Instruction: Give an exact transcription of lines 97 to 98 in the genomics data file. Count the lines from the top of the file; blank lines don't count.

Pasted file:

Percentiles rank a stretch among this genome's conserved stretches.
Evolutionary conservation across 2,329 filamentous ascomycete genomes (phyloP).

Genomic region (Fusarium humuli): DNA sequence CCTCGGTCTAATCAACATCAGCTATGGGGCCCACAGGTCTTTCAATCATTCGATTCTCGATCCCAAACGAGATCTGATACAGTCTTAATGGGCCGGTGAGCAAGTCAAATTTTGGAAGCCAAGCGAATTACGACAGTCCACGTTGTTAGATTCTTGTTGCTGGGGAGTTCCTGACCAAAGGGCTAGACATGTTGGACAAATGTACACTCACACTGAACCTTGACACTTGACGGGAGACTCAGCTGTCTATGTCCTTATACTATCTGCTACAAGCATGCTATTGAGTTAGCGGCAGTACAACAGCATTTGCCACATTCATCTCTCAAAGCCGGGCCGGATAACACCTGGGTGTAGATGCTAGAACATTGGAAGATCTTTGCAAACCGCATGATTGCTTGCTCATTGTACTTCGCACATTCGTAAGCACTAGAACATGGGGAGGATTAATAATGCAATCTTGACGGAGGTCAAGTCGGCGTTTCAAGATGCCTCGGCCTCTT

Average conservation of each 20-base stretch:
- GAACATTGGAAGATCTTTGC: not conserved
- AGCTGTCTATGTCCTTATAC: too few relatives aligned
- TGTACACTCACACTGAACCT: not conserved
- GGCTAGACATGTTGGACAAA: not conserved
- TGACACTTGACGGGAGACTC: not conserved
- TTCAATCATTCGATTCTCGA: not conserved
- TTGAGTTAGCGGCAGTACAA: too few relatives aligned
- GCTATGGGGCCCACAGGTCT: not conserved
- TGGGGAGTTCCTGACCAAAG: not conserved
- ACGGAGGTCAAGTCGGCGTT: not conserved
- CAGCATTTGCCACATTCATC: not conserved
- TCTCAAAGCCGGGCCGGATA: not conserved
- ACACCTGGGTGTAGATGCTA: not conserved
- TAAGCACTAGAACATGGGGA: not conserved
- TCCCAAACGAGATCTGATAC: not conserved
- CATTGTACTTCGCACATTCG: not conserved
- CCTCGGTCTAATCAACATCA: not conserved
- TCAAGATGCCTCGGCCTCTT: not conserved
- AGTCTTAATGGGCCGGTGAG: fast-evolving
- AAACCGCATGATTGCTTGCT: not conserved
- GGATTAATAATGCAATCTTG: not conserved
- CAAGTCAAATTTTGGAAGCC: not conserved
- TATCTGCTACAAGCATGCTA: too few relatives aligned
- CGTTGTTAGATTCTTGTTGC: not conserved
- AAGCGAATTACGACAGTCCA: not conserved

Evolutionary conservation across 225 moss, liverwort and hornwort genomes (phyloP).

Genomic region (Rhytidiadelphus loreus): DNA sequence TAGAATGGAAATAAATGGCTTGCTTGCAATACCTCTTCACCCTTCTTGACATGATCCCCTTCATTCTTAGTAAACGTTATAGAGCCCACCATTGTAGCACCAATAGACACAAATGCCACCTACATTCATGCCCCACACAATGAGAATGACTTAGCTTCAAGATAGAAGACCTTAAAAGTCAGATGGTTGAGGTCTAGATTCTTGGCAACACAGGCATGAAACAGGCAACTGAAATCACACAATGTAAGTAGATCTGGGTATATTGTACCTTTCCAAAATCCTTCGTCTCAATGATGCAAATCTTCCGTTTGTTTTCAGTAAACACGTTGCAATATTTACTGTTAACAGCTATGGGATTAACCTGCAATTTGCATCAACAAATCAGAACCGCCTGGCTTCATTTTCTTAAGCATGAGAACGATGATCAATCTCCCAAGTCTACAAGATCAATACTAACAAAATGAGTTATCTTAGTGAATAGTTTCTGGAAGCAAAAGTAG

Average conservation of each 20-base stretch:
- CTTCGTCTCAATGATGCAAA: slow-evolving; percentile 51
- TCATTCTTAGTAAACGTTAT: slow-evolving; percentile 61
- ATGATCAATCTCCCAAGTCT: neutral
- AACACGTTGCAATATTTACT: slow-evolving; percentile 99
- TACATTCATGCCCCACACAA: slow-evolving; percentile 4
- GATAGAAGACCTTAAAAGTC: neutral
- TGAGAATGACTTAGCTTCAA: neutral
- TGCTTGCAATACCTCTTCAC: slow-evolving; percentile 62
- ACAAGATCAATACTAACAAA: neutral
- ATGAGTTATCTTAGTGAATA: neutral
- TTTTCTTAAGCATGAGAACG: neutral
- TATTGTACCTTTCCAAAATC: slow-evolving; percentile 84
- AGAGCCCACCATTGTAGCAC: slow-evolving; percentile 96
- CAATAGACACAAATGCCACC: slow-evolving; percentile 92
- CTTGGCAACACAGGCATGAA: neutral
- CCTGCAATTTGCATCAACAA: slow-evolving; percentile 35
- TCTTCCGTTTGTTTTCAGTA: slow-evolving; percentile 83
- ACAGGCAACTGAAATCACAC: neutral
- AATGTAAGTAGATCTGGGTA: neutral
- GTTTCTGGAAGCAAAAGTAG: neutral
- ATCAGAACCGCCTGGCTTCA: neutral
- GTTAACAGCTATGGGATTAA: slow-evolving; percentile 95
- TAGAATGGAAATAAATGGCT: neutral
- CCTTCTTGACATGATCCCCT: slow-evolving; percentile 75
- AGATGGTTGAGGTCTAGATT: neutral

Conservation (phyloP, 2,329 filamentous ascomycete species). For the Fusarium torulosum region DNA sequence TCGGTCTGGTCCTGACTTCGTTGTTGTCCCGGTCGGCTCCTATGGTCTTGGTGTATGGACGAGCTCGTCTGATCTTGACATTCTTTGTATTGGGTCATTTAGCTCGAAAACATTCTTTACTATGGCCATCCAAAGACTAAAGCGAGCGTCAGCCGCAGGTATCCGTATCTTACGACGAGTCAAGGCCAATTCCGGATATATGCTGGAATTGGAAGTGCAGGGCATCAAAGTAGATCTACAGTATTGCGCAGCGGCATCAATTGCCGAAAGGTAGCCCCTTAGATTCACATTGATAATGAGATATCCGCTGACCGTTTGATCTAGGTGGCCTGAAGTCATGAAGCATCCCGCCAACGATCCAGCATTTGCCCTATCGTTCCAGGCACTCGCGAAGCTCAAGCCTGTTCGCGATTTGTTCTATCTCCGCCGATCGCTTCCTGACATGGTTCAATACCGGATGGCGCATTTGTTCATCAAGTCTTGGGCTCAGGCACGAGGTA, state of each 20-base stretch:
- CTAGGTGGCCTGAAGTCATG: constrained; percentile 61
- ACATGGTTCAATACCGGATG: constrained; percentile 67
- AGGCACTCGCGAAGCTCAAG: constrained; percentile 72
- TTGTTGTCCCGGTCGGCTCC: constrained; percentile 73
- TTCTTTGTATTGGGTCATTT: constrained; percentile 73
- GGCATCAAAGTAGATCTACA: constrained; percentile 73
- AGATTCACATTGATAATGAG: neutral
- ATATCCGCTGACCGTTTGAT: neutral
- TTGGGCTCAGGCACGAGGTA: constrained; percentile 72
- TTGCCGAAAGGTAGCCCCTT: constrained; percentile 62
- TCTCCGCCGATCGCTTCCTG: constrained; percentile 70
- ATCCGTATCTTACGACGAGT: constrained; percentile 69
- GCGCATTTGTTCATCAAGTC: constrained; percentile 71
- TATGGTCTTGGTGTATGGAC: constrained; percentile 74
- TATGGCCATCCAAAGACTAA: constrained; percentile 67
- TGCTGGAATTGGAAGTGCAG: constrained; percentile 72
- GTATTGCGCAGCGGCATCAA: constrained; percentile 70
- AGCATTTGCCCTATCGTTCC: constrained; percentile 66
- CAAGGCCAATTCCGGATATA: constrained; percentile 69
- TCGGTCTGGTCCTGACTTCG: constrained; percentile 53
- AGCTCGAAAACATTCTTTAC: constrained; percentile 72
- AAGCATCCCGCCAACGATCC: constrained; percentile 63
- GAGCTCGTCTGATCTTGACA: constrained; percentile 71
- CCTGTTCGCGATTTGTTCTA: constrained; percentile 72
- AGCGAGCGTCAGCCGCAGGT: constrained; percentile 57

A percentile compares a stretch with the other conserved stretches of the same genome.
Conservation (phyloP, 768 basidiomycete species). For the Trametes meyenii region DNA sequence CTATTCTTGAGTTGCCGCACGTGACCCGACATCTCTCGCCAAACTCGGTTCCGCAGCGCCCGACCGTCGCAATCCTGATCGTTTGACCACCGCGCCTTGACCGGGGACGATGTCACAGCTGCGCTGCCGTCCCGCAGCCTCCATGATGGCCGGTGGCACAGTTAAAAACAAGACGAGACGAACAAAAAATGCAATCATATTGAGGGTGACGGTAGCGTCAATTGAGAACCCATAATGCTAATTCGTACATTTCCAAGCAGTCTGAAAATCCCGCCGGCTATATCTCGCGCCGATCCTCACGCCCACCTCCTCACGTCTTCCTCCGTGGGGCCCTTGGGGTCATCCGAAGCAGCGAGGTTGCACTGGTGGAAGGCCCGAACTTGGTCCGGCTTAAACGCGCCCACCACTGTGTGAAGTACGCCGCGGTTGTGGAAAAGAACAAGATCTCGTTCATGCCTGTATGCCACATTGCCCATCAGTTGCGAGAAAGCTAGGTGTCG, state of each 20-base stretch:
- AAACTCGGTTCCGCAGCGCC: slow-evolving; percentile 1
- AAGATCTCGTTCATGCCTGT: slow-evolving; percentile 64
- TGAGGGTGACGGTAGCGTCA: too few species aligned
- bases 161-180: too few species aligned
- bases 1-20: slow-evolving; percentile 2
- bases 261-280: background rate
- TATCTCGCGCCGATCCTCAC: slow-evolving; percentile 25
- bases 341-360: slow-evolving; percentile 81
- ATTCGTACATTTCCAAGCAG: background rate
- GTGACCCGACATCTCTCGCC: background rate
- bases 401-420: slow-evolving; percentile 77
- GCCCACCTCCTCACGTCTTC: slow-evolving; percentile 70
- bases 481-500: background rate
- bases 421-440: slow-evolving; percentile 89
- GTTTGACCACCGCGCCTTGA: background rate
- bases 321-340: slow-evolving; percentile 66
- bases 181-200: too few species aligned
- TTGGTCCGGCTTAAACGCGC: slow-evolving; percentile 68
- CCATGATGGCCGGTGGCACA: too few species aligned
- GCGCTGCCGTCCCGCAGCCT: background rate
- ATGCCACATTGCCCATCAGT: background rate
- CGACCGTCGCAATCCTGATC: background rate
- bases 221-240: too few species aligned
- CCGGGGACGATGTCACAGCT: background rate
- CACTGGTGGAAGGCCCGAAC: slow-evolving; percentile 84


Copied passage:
- GCCCACCTCCTCACGTCTTC: slow-evolving; percentile 70
- bases 481-500: background rate